You own a business, and your business can run without you while still paying you. This is a bit of a riskier proposition because it’s unlikely that your company could continue to operate indefinitely without you, but it is possible if you have a senior management team you can trust and a product that won’t become obsolete. 

Who Can’t Buy Disability Insurance?

Even if you want to buy disability insurance, you won’t be eligible if:

  • You’re retired
  • You’re unemployed
  • You’re uninsurable

It’s also challenging to be approved for disability insurance if you’ve recently struck out on your own, but it can be done. Some life insurance companies will offer you a policy even though you can’t document prior earnings from your business, though they will limit the amount of coverage you can initially purchase. 

Which Is Better: Individual Disability Insurance or Group Disability Insurance?

If your employer offers group disability insurance as an employee benefit, it almost seems like a no-brainer that it would be better for you than an individual policy would be, especially since group disability insurance rates are almost always lower than individual disability insurance rates.

But, there is one crucial consideration for group disability insurance that shouldn’t be overlooked: portability. Group disability insurance is generally not portable, meaning that if you leave your employer, you can’t bring your coverage with you. 

This can be a problem if your health has declined to the point where you may no longer qualify for an individual policy and because your rates will have gone up because you’re older – individual disability insurance rates are determined by your age when you are issued the policy. 

The advantage of group disability insurance is that it is “guaranteed issue,” meaning that, regardless of your health history and any pre-existing conditions you may have, you will be automatically approved when you apply through your employer. 

Alternatives to Disability Insurance

There are two alternatives to group or individual disability insurance: Social Security Disability Insurance (SSDI) and worker’s compensation. Here’s a bit of information about both. 

SSDI has two significant drawbacks. 

The first is the difficulty of having your claim approved. According to the Social Security Administration (SSA), the average acceptance rate of initial applications is 22 percent, and approximately 63 percent of SSDI applications are ultimately denied. It isn’t unusual for the SSA to take six months to render a decision, during which time you probably aren’t receiving a paycheck.

SSDI’s other big negative is the benefit payment amount. In 2022, the SSA has set the maximum monthly benefit to $1,358, which is barely above the poverty level set by many states. In most metropolitan areas in the United States, this monthly benefit would probably not cover the cost of an apartment. 

Worker’s compensation is another means of providing income while you’re disabled, but only if your disability was caused by an injury sustained on the job. Some estimates put the first-round claim denial rate at upwards of 25%.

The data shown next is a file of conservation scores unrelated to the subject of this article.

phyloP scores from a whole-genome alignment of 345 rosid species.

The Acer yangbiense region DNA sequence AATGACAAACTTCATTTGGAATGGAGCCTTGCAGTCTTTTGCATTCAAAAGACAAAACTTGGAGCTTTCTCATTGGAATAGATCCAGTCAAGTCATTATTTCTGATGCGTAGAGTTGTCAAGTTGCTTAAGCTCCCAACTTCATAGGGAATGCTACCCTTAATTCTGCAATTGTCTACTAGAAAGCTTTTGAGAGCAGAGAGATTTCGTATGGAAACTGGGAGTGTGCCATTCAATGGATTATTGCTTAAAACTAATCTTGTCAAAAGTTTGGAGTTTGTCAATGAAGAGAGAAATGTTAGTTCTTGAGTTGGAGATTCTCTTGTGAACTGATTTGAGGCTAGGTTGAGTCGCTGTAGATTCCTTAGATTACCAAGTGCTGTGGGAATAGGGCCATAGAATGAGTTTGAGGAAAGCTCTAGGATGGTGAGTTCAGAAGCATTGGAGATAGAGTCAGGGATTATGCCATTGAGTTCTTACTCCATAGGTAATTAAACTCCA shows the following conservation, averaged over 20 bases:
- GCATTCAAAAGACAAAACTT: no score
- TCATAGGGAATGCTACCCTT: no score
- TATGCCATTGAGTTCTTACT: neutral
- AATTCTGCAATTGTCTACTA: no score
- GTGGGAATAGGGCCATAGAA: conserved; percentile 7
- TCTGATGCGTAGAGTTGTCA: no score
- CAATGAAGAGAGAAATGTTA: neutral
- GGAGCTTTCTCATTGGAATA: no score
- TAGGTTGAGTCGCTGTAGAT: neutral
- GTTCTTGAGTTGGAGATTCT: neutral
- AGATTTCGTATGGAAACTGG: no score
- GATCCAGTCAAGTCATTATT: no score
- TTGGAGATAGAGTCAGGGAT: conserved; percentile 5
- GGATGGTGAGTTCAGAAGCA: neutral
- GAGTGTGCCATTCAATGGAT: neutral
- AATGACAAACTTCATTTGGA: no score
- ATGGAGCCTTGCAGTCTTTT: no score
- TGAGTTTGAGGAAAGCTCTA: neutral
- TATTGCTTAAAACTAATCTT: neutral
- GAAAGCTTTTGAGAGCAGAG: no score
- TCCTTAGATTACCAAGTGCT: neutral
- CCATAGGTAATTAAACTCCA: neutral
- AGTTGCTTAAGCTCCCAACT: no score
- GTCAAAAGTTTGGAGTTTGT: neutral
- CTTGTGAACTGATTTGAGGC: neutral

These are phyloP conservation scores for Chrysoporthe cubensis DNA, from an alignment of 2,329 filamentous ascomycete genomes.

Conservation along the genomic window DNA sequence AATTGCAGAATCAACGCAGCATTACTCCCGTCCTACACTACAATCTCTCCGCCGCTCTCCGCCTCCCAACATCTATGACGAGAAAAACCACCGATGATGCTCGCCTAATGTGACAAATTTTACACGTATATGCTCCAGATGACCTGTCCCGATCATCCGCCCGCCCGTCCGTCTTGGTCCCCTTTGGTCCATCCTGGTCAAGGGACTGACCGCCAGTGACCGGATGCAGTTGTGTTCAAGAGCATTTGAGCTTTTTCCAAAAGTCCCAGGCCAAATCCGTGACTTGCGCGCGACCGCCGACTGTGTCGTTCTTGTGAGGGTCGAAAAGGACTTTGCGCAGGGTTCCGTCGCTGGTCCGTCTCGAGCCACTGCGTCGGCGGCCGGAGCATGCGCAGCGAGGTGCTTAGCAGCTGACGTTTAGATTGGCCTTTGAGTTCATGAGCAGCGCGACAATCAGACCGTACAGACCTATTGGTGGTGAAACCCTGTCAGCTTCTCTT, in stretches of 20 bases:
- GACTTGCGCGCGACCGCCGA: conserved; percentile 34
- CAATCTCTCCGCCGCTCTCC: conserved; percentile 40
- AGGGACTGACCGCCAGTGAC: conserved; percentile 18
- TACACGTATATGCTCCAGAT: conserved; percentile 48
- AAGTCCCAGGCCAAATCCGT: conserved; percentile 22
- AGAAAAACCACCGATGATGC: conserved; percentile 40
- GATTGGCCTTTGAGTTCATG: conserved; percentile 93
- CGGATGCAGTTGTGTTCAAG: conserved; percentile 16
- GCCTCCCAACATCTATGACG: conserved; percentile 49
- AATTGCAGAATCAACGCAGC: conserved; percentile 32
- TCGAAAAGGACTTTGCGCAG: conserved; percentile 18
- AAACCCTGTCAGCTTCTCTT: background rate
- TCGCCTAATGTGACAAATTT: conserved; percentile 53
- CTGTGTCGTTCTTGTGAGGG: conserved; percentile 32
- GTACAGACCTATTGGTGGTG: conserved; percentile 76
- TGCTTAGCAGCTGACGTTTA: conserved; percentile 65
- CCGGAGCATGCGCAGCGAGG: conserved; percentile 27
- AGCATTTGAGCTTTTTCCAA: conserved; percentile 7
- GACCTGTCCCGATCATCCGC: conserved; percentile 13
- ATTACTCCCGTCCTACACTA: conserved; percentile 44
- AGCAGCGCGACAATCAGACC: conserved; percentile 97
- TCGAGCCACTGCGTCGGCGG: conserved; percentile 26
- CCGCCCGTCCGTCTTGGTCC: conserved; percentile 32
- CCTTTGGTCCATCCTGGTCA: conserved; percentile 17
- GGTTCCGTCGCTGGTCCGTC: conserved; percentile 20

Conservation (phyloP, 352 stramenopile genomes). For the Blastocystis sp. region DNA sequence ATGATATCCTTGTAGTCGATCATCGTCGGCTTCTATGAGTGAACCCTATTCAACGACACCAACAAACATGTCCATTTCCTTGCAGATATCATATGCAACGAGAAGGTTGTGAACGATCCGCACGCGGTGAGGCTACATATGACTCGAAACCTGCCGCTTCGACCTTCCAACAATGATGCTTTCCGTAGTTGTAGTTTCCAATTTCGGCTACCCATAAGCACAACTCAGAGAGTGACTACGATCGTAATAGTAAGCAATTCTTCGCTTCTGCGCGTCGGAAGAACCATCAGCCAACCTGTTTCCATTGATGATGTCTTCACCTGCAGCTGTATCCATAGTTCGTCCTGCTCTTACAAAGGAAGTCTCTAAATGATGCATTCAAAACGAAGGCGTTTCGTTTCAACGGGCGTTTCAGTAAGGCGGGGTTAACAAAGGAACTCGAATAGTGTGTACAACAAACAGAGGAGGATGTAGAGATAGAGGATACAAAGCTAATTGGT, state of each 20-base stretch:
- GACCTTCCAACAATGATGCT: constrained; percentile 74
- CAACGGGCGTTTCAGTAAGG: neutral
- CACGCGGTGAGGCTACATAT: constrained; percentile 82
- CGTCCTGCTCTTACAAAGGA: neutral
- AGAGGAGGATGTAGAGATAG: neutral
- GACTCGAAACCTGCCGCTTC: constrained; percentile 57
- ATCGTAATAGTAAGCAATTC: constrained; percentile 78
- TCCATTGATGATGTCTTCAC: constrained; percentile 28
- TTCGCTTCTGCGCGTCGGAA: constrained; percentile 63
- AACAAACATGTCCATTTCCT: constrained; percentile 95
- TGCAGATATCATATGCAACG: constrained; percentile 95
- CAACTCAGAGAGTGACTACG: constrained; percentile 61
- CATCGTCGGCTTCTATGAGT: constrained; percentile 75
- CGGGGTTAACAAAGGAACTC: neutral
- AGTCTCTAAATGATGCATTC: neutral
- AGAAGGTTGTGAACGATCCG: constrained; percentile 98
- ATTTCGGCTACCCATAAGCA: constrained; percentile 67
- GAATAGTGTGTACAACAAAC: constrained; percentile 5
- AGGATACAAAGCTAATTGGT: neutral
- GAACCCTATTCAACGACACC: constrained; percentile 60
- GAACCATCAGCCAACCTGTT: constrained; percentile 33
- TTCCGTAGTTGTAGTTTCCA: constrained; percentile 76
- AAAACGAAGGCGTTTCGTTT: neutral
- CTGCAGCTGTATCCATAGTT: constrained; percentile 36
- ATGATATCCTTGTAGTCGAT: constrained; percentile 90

Disability Insurance and COVID-19

While it is improbable that SSDI or worker’s compensation will cover the coronavirus, disability insurers are paying short-term and long-term claims for COVID-related disabilities. 

If a doctor or other medical professional verifies that you’re unable to work because of COVID, you can claim short-term disability insurance benefits. A medical quarantine issued by your provider is a qualifying reason, but not a social quarantine, like those issued by local, state, or federal governments. 

If you suffer complications from COVID that keep you out of work for 90 days or longer (varies by policy), you may be able to claim LTD insurance benefits. 

Disability insurance policies won’t cover you if you lose your job and income because your employer couldn’t stay open during COVID, either permanently or temporarily. 

How Much Disability Insurance Do You Need?

If you’ve decided that you need disability insurance, you want to be sure you have enough protection to pay your ongoing monthly expenses. Consider these four factors when determining how much disability insurance you need:

Coverage amount: STD insurance replaces as much as 80% of your gross monthly income, while LTD pays around 65%. Make sure your benefit amount not only covers your bills and immediate expenses, but also allows you to keep saving money and funding your retirement. 

Duration: Since the average disability lasts around three years, experts recommend you buy a policy that pays you benefits for at least five years, though a policy lasting until retirement will provide the maximum amount of protection you’ll need, especially if you suffer from an ongoing or recurrent illness.

Elimination period: Also known as a waiting period and operating much like a deductible with a health insurance policy, this is the amount of time from when you become disabled and when benefit payments begin. Financial advisors and insurance agents specializing in disability insurance recommend a 90-day elimination period as the most cost-effective option.

Cost: Depending on how you configure your policy and which options you choose, you can expect to pay 1% to 3% of your annual income for coverage. 

A Final Thought

You can use the monthly check you receive from your disability insurer any way you see fit. Not only can you use it to cover everyday expenses and pay your monthly bills, but you can also keep up with your long-term financial plan. If you need a paycheck, disability insurance will protect your most valuable asset – your ability to earn an income. Get with your financial advisor today to determine what your disability insurance needs are, as well as to calculate how much life insurance you need.